Author Topic: GUI library experiences  (Read 3018 times)

Krice

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GUI library experiences
« on: June 07, 2015, 11:30:40 AM »
I was unable to compile FLTK on OSX (because clang error about x86_64 architecture) and also in Windows, because make gives error "makeinclude: no such file or directory". So I can't even get started with FLTK. I don't know, is it too much to release compiled libraries to Windows? The source code of FLTK looks horrible by the way, there are memsets and macros all over the place in C++ classes. When compiling in OSX the compiler gave couple of warnings about crappy code, can't describe it otherwise.

The other library I took a brief look was wxWidgets, but it's just too large and complex library and programming it seems to be similar C++ experience with macros and all that crap. Why they had to use C++ (wrap in classes) if it's badly written C?

I just need a GUI library with basic dialogs, especially a file dialog and menus etc.

mushroom patch

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Re: GUI library experiences
« Reply #1 on: June 07, 2015, 09:30:13 PM »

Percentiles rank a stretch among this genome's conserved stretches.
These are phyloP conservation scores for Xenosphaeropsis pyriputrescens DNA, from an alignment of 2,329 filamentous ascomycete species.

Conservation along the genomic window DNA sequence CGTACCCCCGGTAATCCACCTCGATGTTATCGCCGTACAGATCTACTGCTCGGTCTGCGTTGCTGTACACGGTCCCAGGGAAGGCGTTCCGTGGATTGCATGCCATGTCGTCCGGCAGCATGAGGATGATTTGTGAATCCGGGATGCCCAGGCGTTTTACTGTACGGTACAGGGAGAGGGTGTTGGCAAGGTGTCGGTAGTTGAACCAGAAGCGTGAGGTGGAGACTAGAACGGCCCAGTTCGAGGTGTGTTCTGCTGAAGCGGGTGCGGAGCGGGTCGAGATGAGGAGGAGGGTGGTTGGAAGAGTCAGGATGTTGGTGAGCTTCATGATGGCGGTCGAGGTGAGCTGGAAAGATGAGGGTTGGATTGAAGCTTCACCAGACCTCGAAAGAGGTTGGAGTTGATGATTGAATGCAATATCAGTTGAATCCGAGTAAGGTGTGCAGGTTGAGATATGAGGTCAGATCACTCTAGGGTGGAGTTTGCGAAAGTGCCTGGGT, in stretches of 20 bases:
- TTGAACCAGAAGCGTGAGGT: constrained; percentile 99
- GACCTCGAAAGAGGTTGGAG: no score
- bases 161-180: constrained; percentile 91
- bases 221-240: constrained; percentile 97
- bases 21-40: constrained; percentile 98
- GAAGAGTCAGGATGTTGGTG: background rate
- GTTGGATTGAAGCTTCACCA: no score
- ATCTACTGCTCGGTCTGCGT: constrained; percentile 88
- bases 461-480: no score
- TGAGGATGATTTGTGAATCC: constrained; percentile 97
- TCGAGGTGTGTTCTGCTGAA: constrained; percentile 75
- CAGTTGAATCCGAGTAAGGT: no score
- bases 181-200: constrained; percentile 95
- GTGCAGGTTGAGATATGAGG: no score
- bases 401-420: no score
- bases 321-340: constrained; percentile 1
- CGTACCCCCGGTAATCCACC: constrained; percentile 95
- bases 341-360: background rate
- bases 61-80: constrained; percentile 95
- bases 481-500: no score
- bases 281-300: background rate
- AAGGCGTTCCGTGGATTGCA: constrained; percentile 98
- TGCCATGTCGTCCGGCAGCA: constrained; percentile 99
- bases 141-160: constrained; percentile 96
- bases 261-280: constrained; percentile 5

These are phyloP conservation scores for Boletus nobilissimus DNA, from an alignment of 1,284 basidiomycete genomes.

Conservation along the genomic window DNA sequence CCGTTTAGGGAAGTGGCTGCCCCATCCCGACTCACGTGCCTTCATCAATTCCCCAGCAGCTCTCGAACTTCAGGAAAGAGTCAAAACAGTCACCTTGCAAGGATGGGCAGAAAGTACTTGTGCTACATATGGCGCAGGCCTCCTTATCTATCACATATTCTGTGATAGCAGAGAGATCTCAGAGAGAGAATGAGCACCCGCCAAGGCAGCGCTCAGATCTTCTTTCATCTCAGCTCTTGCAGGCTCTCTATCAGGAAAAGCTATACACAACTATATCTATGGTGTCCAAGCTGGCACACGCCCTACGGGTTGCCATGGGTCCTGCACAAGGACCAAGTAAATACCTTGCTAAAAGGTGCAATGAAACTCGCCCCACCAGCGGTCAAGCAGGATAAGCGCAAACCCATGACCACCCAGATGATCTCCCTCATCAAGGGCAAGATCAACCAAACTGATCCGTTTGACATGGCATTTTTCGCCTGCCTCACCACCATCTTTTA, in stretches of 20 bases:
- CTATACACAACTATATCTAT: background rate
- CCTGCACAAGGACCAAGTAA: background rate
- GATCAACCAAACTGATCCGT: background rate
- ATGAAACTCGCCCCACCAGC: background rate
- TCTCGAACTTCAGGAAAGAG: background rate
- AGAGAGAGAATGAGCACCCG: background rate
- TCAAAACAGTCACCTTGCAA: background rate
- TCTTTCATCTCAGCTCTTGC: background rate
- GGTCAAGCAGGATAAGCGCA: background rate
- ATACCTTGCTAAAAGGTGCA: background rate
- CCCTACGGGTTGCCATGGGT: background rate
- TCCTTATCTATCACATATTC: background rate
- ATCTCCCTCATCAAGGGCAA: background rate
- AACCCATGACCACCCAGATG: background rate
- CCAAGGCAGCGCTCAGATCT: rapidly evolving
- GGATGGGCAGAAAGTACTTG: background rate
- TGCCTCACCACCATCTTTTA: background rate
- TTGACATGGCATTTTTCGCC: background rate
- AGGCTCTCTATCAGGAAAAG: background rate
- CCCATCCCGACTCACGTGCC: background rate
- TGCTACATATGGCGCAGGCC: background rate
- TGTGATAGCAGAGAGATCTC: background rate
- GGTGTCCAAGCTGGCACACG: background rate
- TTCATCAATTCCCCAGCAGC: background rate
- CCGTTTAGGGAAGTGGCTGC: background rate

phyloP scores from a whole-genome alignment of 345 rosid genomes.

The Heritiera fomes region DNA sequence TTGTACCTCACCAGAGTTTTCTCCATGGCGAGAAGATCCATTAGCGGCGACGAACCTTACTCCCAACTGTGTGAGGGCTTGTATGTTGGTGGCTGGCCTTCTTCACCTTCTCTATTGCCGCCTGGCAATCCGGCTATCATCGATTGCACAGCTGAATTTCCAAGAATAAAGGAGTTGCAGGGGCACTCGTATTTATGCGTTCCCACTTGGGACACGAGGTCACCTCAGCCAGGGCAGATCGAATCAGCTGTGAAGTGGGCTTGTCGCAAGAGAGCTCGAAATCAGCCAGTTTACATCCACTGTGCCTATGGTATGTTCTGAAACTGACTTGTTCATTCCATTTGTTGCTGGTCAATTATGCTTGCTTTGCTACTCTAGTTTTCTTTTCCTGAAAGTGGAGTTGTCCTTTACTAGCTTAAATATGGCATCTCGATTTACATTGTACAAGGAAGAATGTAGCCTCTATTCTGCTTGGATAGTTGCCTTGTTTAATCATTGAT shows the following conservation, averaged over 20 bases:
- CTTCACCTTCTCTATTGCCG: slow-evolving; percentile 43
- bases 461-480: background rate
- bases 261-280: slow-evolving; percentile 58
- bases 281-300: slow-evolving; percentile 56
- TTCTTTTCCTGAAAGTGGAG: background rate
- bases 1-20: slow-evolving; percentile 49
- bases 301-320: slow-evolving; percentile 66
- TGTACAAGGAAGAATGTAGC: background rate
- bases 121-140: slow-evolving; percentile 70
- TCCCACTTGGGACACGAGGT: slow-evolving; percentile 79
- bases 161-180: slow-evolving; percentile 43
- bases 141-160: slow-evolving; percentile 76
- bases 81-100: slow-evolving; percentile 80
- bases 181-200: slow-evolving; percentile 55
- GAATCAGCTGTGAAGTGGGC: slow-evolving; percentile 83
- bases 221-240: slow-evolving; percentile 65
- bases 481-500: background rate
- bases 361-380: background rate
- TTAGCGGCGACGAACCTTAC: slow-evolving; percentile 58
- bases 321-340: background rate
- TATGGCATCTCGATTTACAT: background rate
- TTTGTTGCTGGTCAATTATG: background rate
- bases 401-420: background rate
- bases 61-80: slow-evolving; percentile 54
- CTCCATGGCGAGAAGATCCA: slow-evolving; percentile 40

Hm, I've used curses. It's pretty good.

TheCreator

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Re: GUI library experiences
« Reply #2 on: June 08, 2015, 06:02:19 AM »
The other library I took a brief look was wxWidgets, but it's just too large and complex library and programming it seems to be similar C++ experience with macros and all that crap. Why they had to use C++ (wrap in classes) if it's badly written C?

I just need a GUI library with basic dialogs, especially a file dialog and menus etc.

wxWidgets was born in the 1990s, when everyone was thinking that macros were OK, nobody had ever heard of design patterns and OOP was considered just that -- C with classes. I agree that it is overloaded with features you will probably never use and carries a lot of legacy crap. Not a good choice for games or small RAD tools.